COMMUNITY FORUM

jojo2494

08:12AM | 04/15/00
Member Since: 04/14/00
1 lifetime posts
Bvmisc
I saw a tip during an eposode of Home Again. It was about wood tiles? The tip was only about 20 seconds but it looked really cool.
I need more specifics. What kind of wood to use? Where do you get saw dust? And what kind of a polymere?

Any help would be appreciated!

Wick

12:04PM | 04/15/00
Hi JoJo, I believe that what you're referring to is "Cobblewood floors". Just go back out to the FAQ section and you'll find it. Oh, what the heck, I'm in a good mood so here's the link; Cobblewood Floors.

Wick!

rockcrawl

01:38PM | 05/18/00
Member Since: 05/17/00
4 lifetime posts
I saw the same tip on tv and it also caught my eye. here's another link you might enjoy. http://www.juellfloors.com/home.html They manufacture cobblewood flooring, but it is outrageously expensive.

Liz55

03:02AM | 03/25/01
Member Since: 03/24/01
1 lifetime posts
Can you saw any wood to make tiles or do you have to buy expensive tiles?

katyaz

10:47AM | 03/26/01
Member Since: 03/25/01
2 lifetime posts
I'm curious as well. I saw a "do-it-yourself" installation in a store in Denver. They used reclaimed Douglas fir and Pine. I don't know where they heard about the process (they hadn't seen Bob's show!), but they cut all the wood themselves, about 5,000 tiles for a 900sq' space.

MY questions are:
1)Are any woods preferred? ... & new or old?
2) Can it be used outside (covered or uncovered?)w/pressure treated lumber? I'd like to use it in a covered entry porch.
2)How economically can I produce this floor myself?
3) Is it cost-effective to have a local millwright cut the tiles?
4) Do I need to use a floor leveling compound before I install on a concrete slab?

I live in the Phoenix area. Are there any local resources? Thanks for any help you can offer.

katyaz

11:47AM | 03/26/01
Member Since: 03/25/01
2 lifetime posts
I have the same question (and more!). I saw a "do-it-yourselfer" installation in a store in Denver. They used reclaimed Douglas Fir and some Pine in random sizes and cut approx. 5,000 tiles for a 900sq' space. Their grout was sawdust & linseed oil, which is VERY combustible if the mixture is left alone for even a few minutes. As the store owner tells it, the mixture started to smoke when she left to take a phone call. I don't know where they found the process, since they hadn't seen Bob's feature. I'd love to use this in my remodelling, but I have more questions.
1.Are any woods preferred? ... and is new lumber OK?
2.Can I use this outside, either in a covered or uncovered area? I would like to extend the foyer floor out onto a covered entry porch. Is pressure-treated wood an option?
3.Do I need to use a floor leveler on a concrete slab? How should I fill seams (or expansion joints outside?
4.Would it be cost-effective to have the tiles cut by a local millwright?

Thanks for any help you can offer.

Click_to_reply_button
Inspiration_banner

INSPIRATION GALLERY



Post a reply as Anonymous

Photo must be in JPG, GIF or PNG format and less than 5MB.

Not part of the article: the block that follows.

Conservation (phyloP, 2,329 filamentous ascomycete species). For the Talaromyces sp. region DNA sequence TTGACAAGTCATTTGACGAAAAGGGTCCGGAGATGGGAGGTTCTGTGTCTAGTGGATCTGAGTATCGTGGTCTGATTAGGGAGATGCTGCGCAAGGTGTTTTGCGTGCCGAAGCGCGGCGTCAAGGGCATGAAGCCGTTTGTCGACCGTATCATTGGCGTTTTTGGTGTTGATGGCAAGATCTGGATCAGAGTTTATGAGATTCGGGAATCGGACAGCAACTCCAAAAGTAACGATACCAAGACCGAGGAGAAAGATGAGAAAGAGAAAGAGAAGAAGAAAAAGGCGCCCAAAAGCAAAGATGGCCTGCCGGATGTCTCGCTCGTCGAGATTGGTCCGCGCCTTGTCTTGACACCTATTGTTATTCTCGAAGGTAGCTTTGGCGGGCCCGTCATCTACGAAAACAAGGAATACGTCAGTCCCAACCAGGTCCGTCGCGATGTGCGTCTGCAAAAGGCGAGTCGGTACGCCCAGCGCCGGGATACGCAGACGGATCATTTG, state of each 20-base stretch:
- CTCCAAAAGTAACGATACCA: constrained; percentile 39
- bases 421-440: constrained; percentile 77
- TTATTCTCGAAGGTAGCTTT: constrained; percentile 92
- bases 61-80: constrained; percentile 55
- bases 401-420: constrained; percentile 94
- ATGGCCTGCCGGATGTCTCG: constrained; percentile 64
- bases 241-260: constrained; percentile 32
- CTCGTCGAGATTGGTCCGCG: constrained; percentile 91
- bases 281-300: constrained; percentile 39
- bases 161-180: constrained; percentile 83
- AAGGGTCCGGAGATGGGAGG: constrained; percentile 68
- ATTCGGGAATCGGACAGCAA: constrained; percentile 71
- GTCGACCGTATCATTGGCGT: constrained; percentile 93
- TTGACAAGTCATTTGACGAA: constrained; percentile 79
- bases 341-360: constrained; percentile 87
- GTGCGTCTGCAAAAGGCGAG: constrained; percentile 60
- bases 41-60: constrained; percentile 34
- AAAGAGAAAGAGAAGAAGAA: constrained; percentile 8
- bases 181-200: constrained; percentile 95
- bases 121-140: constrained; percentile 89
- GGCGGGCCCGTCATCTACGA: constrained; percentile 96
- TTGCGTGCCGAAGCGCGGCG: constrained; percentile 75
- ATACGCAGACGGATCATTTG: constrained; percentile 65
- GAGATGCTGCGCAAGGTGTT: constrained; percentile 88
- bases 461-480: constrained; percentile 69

Reply_choose_button

captcha
type the code from the image

Anonymous

Post_new_button or Login_button
Register

The Infinite Artisan Fire Bowl from Eldorado Outdoor is made from glass-fiber reinforced concrete, and offered in Oak Barr... Built on a rocky island in the Drina River, near the town of Bajina Basta, Serbia, this wooden house was cobbled together ... Large steel-framed windows flood the interior of this remodeled Michigan barn with daylight. The owners hired Northworks A... Edging formed with upside-down wine bottles is a refreshing change. Cleverly and artistically involving recycled materials... A Washington State couple called on BC&J Architects to transform their 400-square-foot boathouse into a hub for family bea... Similar to the elevated utensil concept, hanging your pots and pans from a ceiling-mounted rack keeps them nearby and easy... Few projects are more fun than upcycling a vintage piece in a surprising way. Outfitted with a sink and a delicately tiled... The thyme growing between these stepping stones adds a heady fragrance to strolls along this lush, low-maintenance garden ... Decoupage is an easy way to add any paper design to your switch plate, whether it is wallpaper, scrapbook paper, book page... Twine lanterns add pops of crafty—but sophisticated—flair to any outdoor setting. Wrap glue-soaked twine around a balloon ... When securely fastened to a tree or the ceiling of a porch, a pallet and some cushioning make the ideal place to lounge. V... Reluctant to throw away any of those unidentified keys in your junk drawer? Hang them from a few chains attached to a simp... A stripped-down model, sans screened porch, starts out at $79,000. Add the porch, a heated floor for the bath, and all the... Salvaged boards in varying widths and colors make up the dramatic accent wall in this attic space. The high-gloss white of... This garden shed has been decked out to the nines. Designer Orla Kiely created the intimate home for a flower trade show, ...
Follow_banner_a
Newsletter_icon Google_plus Facebook Twitter Pinterest Youtube Rss_icon
 
webapp2